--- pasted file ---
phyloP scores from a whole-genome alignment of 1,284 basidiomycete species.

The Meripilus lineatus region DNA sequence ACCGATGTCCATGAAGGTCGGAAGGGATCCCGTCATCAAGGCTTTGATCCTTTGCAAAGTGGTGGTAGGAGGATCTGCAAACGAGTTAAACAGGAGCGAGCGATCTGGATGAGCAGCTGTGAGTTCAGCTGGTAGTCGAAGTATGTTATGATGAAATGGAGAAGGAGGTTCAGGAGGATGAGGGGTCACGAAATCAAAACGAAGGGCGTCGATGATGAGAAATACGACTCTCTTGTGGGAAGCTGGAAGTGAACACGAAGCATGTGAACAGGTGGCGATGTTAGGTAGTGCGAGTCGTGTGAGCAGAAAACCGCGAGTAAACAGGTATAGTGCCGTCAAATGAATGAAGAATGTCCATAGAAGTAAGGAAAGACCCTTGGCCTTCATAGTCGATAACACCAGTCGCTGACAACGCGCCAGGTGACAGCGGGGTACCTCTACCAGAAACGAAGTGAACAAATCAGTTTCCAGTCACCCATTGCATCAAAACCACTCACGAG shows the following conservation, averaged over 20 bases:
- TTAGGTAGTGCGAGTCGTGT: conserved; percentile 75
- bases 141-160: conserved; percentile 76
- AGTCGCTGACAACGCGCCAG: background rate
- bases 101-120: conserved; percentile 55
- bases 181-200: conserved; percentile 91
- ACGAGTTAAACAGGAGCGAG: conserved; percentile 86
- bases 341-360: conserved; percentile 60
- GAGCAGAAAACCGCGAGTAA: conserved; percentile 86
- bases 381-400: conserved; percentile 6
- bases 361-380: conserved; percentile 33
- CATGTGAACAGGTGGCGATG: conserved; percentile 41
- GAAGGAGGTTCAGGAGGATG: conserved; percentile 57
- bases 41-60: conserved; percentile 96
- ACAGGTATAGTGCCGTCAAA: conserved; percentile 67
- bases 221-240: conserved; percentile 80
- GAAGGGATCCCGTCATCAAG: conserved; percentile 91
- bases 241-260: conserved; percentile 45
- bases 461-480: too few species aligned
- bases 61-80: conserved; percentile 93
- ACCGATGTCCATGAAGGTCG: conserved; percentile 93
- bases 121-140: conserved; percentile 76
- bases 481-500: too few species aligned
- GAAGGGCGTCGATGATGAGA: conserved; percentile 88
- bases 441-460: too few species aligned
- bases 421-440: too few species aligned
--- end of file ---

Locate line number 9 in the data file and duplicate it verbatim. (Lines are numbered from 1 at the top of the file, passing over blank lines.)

- bases 341-360: conserved; percentile 60